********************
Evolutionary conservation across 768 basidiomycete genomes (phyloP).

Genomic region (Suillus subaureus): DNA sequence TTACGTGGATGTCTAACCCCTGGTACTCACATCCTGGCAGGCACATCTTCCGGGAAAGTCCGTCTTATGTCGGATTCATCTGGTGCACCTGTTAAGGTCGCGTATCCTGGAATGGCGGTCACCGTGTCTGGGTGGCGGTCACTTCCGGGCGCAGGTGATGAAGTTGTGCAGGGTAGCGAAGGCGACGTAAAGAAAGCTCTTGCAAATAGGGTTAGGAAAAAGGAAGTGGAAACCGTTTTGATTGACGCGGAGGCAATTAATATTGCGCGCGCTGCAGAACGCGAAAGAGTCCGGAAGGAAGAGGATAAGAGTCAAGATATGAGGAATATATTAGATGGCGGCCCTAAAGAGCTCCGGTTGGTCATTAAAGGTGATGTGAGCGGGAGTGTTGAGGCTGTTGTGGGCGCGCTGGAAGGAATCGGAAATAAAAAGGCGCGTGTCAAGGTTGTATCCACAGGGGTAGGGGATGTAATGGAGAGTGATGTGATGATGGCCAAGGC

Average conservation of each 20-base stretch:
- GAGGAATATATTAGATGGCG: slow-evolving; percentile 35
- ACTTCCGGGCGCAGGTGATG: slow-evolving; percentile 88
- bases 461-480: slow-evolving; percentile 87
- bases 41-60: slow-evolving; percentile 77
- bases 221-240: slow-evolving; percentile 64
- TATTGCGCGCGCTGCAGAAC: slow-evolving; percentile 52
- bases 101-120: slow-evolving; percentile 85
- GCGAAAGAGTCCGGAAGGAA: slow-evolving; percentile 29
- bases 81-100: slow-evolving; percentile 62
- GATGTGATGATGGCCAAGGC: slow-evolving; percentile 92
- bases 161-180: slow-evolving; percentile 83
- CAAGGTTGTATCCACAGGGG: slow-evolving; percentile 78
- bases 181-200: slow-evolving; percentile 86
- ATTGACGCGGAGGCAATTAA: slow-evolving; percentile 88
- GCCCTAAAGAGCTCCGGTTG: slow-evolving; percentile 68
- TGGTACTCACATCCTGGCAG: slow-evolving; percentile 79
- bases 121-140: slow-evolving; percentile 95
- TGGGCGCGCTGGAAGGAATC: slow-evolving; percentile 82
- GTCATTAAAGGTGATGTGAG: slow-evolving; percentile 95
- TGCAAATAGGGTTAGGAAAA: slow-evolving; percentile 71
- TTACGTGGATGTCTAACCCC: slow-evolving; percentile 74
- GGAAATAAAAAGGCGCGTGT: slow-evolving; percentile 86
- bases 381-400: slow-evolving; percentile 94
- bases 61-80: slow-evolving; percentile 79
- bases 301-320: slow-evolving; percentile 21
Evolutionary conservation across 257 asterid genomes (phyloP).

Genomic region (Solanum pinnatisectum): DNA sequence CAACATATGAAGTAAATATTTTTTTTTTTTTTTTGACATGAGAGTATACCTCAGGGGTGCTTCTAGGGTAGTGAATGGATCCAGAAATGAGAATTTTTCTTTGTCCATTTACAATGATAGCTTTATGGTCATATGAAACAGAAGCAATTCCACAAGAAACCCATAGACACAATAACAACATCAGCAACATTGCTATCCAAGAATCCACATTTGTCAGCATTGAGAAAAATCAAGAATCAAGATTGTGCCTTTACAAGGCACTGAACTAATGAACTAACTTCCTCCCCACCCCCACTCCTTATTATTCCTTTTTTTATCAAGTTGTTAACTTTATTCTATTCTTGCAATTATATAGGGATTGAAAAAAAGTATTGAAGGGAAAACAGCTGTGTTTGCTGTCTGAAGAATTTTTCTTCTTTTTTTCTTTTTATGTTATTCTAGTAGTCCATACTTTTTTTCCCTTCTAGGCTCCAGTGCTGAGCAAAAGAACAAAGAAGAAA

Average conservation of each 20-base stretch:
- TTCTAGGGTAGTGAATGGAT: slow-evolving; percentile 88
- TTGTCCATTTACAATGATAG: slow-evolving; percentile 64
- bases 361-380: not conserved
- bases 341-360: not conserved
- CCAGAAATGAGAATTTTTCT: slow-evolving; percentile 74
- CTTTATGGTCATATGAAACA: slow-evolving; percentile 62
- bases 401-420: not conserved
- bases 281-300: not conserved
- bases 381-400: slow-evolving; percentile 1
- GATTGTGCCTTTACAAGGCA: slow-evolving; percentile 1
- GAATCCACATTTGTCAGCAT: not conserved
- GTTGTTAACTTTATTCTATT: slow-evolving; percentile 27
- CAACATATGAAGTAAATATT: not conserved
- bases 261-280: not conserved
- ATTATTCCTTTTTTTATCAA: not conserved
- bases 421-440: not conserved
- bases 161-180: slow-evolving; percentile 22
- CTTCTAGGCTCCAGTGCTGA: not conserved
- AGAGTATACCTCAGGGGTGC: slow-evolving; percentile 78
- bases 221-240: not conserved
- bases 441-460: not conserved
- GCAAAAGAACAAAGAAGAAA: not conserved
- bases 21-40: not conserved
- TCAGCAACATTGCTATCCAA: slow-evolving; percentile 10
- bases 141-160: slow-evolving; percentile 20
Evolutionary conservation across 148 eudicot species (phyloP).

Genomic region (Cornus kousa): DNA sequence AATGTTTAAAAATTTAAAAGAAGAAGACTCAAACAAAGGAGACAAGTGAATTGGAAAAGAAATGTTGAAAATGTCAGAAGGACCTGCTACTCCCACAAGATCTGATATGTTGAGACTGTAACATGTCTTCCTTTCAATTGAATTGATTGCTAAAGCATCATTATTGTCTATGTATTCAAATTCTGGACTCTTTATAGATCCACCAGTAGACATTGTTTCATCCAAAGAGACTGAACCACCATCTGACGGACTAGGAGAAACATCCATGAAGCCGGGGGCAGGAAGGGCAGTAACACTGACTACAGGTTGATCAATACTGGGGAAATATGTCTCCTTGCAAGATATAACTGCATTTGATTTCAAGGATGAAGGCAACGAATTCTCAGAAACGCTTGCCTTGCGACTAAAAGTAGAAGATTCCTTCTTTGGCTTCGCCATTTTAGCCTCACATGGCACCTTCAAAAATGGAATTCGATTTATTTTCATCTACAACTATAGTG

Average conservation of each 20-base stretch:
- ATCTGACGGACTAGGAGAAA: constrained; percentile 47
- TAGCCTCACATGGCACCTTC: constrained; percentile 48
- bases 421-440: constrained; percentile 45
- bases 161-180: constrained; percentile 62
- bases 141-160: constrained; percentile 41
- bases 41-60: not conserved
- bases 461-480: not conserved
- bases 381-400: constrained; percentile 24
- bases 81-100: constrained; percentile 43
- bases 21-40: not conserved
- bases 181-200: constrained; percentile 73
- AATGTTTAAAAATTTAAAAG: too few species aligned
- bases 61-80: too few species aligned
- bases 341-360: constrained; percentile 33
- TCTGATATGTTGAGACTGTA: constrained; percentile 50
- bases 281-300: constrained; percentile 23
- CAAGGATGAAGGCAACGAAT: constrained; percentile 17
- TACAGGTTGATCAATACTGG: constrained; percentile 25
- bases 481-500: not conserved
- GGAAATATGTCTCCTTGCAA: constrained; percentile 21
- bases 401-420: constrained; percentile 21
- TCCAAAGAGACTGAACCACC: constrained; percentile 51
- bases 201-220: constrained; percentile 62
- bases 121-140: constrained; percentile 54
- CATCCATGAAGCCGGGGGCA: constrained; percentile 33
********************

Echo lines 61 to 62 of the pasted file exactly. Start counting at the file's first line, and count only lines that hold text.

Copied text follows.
- TAGCCTCACATGGCACCTTC: constrained; percentile 48
- bases 421-440: constrained; percentile 45